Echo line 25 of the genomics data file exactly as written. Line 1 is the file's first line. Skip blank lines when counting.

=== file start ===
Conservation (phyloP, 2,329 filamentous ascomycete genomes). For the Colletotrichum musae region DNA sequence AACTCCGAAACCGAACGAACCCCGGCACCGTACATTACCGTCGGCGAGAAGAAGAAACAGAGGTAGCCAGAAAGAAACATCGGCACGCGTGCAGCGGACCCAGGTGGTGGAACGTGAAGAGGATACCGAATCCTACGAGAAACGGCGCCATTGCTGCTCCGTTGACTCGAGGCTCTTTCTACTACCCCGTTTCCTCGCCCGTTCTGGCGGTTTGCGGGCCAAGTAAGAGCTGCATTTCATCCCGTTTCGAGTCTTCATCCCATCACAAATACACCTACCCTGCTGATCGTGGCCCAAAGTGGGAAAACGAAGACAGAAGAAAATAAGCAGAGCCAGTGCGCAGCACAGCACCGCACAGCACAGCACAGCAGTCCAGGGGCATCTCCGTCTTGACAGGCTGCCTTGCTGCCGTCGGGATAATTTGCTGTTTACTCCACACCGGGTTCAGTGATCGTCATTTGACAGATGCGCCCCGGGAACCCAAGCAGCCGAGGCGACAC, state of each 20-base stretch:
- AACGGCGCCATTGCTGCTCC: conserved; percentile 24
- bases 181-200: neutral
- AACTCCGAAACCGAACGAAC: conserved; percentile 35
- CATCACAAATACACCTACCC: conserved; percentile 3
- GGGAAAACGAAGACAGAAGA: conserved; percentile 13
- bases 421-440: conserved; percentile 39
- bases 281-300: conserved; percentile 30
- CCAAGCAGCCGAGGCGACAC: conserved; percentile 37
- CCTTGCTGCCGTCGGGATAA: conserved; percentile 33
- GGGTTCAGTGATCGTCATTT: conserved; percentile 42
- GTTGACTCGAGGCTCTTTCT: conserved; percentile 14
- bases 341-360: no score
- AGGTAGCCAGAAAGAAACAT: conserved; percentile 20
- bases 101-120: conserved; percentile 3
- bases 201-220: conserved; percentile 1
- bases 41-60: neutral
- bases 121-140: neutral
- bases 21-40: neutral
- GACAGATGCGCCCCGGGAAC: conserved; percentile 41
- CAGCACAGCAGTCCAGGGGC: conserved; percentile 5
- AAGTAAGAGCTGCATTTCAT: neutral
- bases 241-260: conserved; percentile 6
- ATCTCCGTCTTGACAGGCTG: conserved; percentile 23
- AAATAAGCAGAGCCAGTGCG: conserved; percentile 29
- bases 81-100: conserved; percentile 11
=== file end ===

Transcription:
- AAATAAGCAGAGCCAGTGCG: conserved; percentile 29